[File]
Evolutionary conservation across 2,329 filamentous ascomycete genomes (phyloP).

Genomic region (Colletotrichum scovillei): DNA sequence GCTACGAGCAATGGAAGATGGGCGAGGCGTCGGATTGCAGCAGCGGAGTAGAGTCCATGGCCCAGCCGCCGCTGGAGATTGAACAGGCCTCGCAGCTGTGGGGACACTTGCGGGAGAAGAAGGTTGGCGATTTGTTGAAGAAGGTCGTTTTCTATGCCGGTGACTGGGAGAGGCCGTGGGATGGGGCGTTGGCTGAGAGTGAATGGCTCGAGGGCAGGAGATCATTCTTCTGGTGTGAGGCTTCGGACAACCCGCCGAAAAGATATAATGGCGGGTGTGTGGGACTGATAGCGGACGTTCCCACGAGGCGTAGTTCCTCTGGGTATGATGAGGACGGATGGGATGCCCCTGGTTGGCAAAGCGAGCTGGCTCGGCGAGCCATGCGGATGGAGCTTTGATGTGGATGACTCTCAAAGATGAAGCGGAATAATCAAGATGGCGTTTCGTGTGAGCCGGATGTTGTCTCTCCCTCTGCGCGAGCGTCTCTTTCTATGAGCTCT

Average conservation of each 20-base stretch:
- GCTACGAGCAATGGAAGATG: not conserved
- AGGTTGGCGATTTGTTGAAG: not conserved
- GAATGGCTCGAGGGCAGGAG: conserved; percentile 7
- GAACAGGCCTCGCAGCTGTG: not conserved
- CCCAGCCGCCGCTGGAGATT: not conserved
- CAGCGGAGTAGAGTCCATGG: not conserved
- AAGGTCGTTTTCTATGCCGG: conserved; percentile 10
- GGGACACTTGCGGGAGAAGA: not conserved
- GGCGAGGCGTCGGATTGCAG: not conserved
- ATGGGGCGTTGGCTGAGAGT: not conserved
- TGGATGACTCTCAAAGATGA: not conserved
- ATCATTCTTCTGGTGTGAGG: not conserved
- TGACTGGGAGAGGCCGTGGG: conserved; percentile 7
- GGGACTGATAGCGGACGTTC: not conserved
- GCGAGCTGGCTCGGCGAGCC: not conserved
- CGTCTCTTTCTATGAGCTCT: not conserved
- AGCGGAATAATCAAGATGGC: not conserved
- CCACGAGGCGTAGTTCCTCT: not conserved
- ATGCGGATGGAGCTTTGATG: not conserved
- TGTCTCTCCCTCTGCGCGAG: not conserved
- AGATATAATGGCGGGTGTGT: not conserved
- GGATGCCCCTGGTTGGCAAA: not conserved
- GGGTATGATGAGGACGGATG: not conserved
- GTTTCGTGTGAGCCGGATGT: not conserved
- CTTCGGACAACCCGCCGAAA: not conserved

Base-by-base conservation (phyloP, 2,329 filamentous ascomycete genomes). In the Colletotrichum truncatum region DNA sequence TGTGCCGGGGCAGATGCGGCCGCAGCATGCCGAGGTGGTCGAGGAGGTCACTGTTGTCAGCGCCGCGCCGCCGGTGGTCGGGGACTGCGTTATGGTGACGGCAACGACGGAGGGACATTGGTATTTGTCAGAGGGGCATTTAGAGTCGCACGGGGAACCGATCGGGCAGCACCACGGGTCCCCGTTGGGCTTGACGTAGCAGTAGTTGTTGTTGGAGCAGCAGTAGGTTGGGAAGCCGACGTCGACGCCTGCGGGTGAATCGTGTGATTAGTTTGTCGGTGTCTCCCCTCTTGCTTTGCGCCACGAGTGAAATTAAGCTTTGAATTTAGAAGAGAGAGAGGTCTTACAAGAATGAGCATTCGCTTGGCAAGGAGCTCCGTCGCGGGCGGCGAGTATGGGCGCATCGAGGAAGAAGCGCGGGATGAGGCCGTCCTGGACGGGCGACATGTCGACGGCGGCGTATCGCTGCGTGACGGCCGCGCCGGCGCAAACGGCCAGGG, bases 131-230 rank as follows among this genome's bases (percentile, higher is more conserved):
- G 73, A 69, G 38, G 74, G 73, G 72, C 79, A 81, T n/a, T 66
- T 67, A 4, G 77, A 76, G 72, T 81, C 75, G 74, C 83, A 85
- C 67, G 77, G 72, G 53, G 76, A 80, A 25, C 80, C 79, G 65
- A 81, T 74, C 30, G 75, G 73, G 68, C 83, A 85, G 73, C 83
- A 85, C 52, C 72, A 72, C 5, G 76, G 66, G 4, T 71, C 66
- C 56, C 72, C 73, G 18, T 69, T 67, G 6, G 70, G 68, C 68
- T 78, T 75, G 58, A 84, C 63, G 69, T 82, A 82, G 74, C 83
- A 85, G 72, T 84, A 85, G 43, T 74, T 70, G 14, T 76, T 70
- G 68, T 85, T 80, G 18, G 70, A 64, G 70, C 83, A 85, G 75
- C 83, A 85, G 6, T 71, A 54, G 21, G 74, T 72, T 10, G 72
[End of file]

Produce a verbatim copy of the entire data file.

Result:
Evolutionary conservation across 2,329 filamentous ascomycete genomes (phyloP).

Genomic region (Colletotrichum scovillei): DNA sequence GCTACGAGCAATGGAAGATGGGCGAGGCGTCGGATTGCAGCAGCGGAGTAGAGTCCATGGCCCAGCCGCCGCTGGAGATTGAACAGGCCTCGCAGCTGTGGGGACACTTGCGGGAGAAGAAGGTTGGCGATTTGTTGAAGAAGGTCGTTTTCTATGCCGGTGACTGGGAGAGGCCGTGGGATGGGGCGTTGGCTGAGAGTGAATGGCTCGAGGGCAGGAGATCATTCTTCTGGTGTGAGGCTTCGGACAACCCGCCGAAAAGATATAATGGCGGGTGTGTGGGACTGATAGCGGACGTTCCCACGAGGCGTAGTTCCTCTGGGTATGATGAGGACGGATGGGATGCCCCTGGTTGGCAAAGCGAGCTGGCTCGGCGAGCCATGCGGATGGAGCTTTGATGTGGATGACTCTCAAAGATGAAGCGGAATAATCAAGATGGCGTTTCGTGTGAGCCGGATGTTGTCTCTCCCTCTGCGCGAGCGTCTCTTTCTATGAGCTCT

Average conservation of each 20-base stretch:
- GCTACGAGCAATGGAAGATG: not conserved
- AGGTTGGCGATTTGTTGAAG: not conserved
- GAATGGCTCGAGGGCAGGAG: conserved; percentile 7
- GAACAGGCCTCGCAGCTGTG: not conserved
- CCCAGCCGCCGCTGGAGATT: not conserved
- CAGCGGAGTAGAGTCCATGG: not conserved
- AAGGTCGTTTTCTATGCCGG: conserved; percentile 10
- GGGACACTTGCGGGAGAAGA: not conserved
- GGCGAGGCGTCGGATTGCAG: not conserved
- ATGGGGCGTTGGCTGAGAGT: not conserved
- TGGATGACTCTCAAAGATGA: not conserved
- ATCATTCTTCTGGTGTGAGG: not conserved
- TGACTGGGAGAGGCCGTGGG: conserved; percentile 7
- GGGACTGATAGCGGACGTTC: not conserved
- GCGAGCTGGCTCGGCGAGCC: not conserved
- CGTCTCTTTCTATGAGCTCT: not conserved
- AGCGGAATAATCAAGATGGC: not conserved
- CCACGAGGCGTAGTTCCTCT: not conserved
- ATGCGGATGGAGCTTTGATG: not conserved
- TGTCTCTCCCTCTGCGCGAG: not conserved
- AGATATAATGGCGGGTGTGT: not conserved
- GGATGCCCCTGGTTGGCAAA: not conserved
- GGGTATGATGAGGACGGATG: not conserved
- GTTTCGTGTGAGCCGGATGT: not conserved
- CTTCGGACAACCCGCCGAAA: not conserved

Base-by-base conservation (phyloP, 2,329 filamentous ascomycete genomes). In the Colletotrichum truncatum region DNA sequence TGTGCCGGGGCAGATGCGGCCGCAGCATGCCGAGGTGGTCGAGGAGGTCACTGTTGTCAGCGCCGCGCCGCCGGTGGTCGGGGACTGCGTTATGGTGACGGCAACGACGGAGGGACATTGGTATTTGTCAGAGGGGCATTTAGAGTCGCACGGGGAACCGATCGGGCAGCACCACGGGTCCCCGTTGGGCTTGACGTAGCAGTAGTTGTTGTTGGAGCAGCAGTAGGTTGGGAAGCCGACGTCGACGCCTGCGGGTGAATCGTGTGATTAGTTTGTCGGTGTCTCCCCTCTTGCTTTGCGCCACGAGTGAAATTAAGCTTTGAATTTAGAAGAGAGAGAGGTCTTACAAGAATGAGCATTCGCTTGGCAAGGAGCTCCGTCGCGGGCGGCGAGTATGGGCGCATCGAGGAAGAAGCGCGGGATGAGGCCGTCCTGGACGGGCGACATGTCGACGGCGGCGTATCGCTGCGTGACGGCCGCGCCGGCGCAAACGGCCAGGG, bases 131-230 rank as follows among this genome's bases (percentile, higher is more conserved):
- G 73, A 69, G 38, G 74, G 73, G 72, C 79, A 81, T n/a, T 66
- T 67, A 4, G 77, A 76, G 72, T 81, C 75, G 74, C 83, A 85
- C 67, G 77, G 72, G 53, G 76, A 80, A 25, C 80, C 79, G 65
- A 81, T 74, C 30, G 75, G 73, G 68, C 83, A 85, G 73, C 83
- A 85, C 52, C 72, A 72, C 5, G 76, G 66, G 4, T 71, C 66
- C 56, C 72, C 73, G 18, T 69, T 67, G 6, G 70, G 68, C 68
- T 78, T 75, G 58, A 84, C 63, G 69, T 82, A 82, G 74, C 83
- A 85, G 72, T 84, A 85, G 43, T 74, T 70, G 14, T 76, T 70
- G 68, T 85, T 80, G 18, G 70, A 64, G 70, C 83, A 85, G 75
- C 83, A 85, G 6, T 71, A 54, G 21, G 74, T 72, T 10, G 72